If Congress lets the administration get away with this attempt to shore up the TNI, they then intend to move forward with a multi-phased plan to restore other types of aid.
On another bureaucratic track, the US Embassy in Jakarta, the CIA and other agencies are already planning new lethal training for the POLRI, including their notorious Gegana and BRIMOB special units. The Police were an integral part of the Timor terror. They took the lead in the mass abuctions. And they are at the forefront of the sweeps killing civilians in Aceh. A 1999 US Marine Corps intelligence seminar (The Indonesia Joint Cultural Intelligence Seminar, Wargaming Division, Marine Corps Warfighting Laboratory. Seminar held January 14, 1999) concluded that "The Indonesian Police Force is one of the most disliked/hated organizations in the country — on a daily basis the Police are the most visible instrument of government oppression." The categorized the POLRI as being among the "Groups to Avoid" in Indonesia.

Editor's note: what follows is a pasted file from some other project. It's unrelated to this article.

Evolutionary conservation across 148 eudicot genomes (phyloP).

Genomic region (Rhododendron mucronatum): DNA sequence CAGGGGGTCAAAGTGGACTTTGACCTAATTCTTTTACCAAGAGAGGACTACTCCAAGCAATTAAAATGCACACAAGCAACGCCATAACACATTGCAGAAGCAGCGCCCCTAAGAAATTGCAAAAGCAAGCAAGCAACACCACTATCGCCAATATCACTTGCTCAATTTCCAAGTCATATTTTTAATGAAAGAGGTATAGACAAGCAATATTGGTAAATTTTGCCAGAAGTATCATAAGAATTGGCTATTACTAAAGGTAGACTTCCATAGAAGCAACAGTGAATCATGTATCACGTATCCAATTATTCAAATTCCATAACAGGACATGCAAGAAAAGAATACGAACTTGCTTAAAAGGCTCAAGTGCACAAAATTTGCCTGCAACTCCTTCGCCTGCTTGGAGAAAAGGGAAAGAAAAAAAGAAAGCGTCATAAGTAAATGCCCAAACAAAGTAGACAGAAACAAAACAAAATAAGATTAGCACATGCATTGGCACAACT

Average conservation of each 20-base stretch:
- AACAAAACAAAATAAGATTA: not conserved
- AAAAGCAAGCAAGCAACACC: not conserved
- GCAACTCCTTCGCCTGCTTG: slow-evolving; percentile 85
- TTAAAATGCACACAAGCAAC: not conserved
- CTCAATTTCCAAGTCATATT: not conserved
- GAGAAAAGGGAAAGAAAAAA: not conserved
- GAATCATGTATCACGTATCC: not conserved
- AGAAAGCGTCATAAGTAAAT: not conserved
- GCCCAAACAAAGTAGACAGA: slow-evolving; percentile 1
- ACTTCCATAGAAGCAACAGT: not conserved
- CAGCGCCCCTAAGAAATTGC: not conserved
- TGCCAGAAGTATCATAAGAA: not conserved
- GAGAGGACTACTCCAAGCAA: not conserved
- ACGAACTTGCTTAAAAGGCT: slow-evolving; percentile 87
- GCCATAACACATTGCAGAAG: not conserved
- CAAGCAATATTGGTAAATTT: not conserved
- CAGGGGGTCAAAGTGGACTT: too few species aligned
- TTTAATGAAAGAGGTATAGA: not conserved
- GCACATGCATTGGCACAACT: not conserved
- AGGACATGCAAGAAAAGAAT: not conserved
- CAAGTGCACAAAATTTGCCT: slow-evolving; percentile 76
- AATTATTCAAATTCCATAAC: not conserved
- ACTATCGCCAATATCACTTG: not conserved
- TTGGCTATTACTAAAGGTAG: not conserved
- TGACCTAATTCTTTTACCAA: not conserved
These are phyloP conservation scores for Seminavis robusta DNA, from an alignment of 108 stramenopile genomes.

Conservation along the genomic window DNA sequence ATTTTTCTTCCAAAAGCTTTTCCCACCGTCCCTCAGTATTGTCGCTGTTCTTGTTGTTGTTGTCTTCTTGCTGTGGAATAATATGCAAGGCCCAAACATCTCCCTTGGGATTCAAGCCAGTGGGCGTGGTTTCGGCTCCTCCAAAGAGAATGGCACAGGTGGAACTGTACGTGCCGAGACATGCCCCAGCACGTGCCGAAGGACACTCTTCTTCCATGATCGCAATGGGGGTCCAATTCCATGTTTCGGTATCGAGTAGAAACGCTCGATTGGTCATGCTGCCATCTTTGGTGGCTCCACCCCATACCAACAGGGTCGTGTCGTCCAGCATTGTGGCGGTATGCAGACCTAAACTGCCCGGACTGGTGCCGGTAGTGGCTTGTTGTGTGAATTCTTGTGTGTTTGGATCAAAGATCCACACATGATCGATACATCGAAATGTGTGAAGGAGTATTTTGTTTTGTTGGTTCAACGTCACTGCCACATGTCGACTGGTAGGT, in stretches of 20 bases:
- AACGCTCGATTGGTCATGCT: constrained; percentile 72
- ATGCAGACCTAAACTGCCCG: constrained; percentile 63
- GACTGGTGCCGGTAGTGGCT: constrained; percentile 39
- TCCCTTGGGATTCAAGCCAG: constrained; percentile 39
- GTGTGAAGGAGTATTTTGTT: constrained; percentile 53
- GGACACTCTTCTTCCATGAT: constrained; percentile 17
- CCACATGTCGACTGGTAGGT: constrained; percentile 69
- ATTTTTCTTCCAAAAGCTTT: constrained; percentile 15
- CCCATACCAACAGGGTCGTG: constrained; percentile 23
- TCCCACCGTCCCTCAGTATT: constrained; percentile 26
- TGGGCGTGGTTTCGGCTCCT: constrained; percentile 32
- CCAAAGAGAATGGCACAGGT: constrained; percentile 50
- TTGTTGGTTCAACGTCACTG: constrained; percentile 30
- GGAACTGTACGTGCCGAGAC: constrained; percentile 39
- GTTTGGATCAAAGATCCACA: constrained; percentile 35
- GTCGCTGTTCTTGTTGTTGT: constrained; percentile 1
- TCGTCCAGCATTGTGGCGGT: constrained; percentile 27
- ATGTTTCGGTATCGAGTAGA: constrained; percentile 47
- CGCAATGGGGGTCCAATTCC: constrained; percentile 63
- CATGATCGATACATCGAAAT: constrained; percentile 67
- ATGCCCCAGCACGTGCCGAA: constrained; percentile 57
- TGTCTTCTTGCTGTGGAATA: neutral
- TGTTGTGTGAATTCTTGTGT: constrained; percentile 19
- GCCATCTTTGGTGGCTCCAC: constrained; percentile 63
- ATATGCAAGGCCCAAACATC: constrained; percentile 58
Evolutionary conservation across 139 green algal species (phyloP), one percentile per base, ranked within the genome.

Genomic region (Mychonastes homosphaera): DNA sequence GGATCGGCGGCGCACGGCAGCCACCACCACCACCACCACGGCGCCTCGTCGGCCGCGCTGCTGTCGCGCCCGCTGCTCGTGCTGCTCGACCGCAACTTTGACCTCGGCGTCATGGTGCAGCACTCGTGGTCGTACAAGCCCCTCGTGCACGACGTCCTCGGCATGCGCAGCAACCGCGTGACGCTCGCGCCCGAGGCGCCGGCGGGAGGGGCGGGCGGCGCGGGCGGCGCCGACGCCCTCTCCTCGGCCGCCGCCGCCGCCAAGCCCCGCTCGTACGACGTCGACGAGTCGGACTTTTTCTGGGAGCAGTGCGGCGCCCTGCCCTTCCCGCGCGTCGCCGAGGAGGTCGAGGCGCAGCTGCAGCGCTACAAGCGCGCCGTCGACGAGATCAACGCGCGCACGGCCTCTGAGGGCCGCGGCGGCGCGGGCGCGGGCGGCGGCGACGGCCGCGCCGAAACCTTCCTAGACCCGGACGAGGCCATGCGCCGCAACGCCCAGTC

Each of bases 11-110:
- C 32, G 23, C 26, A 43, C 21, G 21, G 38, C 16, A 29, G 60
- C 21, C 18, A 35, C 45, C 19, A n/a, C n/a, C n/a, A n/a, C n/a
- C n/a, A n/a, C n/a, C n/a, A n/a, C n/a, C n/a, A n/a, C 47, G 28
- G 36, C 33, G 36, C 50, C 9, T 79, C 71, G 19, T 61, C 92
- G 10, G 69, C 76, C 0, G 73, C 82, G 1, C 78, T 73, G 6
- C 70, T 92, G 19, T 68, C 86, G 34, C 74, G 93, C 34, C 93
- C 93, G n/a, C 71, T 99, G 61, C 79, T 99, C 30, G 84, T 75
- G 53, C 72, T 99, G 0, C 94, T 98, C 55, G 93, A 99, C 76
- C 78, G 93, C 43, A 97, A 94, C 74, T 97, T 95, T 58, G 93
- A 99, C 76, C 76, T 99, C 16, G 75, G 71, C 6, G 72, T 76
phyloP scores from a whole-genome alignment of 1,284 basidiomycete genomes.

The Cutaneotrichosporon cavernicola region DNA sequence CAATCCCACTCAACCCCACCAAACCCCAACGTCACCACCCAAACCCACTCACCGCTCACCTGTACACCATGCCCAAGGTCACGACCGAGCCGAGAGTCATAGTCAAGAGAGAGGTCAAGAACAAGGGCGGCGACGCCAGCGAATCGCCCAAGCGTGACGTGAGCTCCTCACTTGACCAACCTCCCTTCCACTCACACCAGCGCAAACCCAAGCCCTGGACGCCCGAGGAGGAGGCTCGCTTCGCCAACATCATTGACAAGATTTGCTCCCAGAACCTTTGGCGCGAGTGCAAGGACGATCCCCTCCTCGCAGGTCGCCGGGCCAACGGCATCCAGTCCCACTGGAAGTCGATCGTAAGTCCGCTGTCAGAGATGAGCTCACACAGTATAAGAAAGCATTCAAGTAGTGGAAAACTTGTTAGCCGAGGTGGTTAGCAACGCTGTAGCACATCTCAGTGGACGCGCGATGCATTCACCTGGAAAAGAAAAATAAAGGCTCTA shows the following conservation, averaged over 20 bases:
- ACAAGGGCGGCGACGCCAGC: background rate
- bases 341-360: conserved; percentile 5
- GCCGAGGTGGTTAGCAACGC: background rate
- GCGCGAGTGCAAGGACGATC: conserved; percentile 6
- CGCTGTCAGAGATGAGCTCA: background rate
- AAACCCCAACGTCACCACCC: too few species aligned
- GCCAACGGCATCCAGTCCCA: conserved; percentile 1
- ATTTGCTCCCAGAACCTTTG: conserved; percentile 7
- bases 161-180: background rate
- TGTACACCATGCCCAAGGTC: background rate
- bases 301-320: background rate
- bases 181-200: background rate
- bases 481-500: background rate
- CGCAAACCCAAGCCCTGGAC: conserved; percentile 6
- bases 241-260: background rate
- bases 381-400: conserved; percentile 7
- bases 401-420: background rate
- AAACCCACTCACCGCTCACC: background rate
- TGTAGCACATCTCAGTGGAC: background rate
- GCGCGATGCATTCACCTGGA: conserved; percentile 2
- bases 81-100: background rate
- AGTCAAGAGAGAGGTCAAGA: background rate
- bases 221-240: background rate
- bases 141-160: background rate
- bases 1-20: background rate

Yet POLRI documents indicate that the Police have in the recent past received training from the FBI and other US agencies in topics including "explosive incident and counter measures." Now the administration is privately planning to resume police counter-terrorism training with a specific eye to what Ambassador Gelbard has called Muslim extremists in Aceh.
Since there is little dispute that POLRI kills civilians for political ends — and since such a use of violence is, of course, the definition of terrorism — the Clinton administration is now, in effect, planning to train terrorists in anti-terrorism. These are lethal skills that up to now have been applied not to defend civilians but rather to abduct and kill them if the military and police do not like their views.
This article was provided by the East Timor Action Network (ETAN). For more information, send a blank e-mail message to email@example.com, visit the ETAN website at http://www.etan.org, or e-mail John M. Miller, firstname.lastname@example.org.